Dr. Allan Lock

Retired Veterinarian Lock Is Mourned

Veterinarian Dr. Allan Lock of Bethesda passed away on July 22. A memorial service will be held at St. Francis Episcopal Church, 10033 River Rd., Potomac, MD 20854 on Saturday, Aug. 9 at 11 a.m. He is survived by his wife Katherine of Bethesda; his daughters Cynthia Lock Tregillis of Manhattan Beach, Calif., and Diana Lock Yeo of Los Angeles; his son Christopher of Huntington Beach, Calif.; two sisters, Jennifer Lim of Port St. Lucie, Fla. and Jean Mar of Los Altos Hills, Calif.; one brother, Alexander, of Sunnyvale, Calif.; two grandchildren; three nephews and two nieces; and other relatives.

A native of San Francisco, he retired in 2005 after nearly 30 years at NIH. He was also a veteran of the U.S. Army and a commissioned officer in the Public Health Service for 30 years. The family suggests memorial donations to the Jeffrey Modell Foundation, 747 Third Ave., New York, NY 10017, (866) INFO-4-PI,

Veteran NIEHS Researcher Dies Unexpectedly

Dr. Colin Chignell

Dr. Colin Chignell

NIEHS chemist Dr. Colin Chignell died unexpectedly July 16 at age 70 in a drowning accident near North Myrtle Beach, S.C., while on a family vacation. An NIH employee for 42 years, he was a principal investigator in the photosensitization reactions group in the NIEHS Laboratory of Pharmacology at the time of his death. He is survived by his wife, two children and two grandchildren.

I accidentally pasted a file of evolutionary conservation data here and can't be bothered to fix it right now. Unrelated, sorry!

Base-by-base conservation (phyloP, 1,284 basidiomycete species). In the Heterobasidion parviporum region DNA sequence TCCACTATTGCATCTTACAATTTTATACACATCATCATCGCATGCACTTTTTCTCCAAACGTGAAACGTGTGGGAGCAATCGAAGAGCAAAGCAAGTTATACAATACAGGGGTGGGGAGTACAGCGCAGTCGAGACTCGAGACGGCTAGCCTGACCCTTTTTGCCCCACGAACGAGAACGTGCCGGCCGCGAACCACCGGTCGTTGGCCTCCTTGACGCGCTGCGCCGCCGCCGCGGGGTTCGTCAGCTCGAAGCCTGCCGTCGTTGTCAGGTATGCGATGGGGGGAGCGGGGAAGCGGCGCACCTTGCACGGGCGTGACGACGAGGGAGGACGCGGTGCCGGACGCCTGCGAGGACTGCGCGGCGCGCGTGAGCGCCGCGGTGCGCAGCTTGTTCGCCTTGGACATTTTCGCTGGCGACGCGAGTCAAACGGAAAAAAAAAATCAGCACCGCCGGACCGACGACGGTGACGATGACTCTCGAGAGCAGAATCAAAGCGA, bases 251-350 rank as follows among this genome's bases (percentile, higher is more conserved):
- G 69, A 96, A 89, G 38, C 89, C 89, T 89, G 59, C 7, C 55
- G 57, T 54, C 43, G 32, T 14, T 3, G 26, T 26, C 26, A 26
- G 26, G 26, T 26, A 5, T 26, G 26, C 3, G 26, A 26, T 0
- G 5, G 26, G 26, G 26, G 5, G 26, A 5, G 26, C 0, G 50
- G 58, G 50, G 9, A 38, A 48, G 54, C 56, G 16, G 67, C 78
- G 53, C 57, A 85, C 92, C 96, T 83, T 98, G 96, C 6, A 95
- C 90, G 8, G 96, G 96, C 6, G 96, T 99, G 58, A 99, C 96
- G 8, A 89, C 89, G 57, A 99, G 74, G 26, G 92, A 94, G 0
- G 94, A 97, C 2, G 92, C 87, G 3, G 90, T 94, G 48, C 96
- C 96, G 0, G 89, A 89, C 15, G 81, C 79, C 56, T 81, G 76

After receiving his Ph.D. in medicinal chemistry from the University of London in 1962, Chignell came to NIH as a visiting fellow. He served as one of the first National Institute of General Medical Sciences research associates in pharmacology and toxicology, a position he held from 1962 to 1965. Afterwards, he was a research pharmacologist in the molecular pharmacology section, Pulmonary Branch, National Heart, Lung, and Blood Institute prior to joining NIEHS in 1977.

Chignell published more than 220 peer-reviewed articles in leading biomedical journals, as well as more than 30 book chapters and reviews. Among his many honors, he was awarded the John J. Abel prize by the American Society for Pharmacology and Experimental Therapeutics. He was recently named an associate editor of the Journal of Photochemistry and Photobiology.

Chignell was respected and well-liked among his colleagues at NIEHS for his transformative research and collegial manner. NIEHS acting director Dr. Sam Wilson described the impact of Chignell’s contributions to the institute’s mission: “Throughout his long and productive career, Colin was committed to the pursuit of scientific excellence, and he was an important part of the extraordinary research team here at NIEHS. He will be missed by his many friends throughout the scientific community.”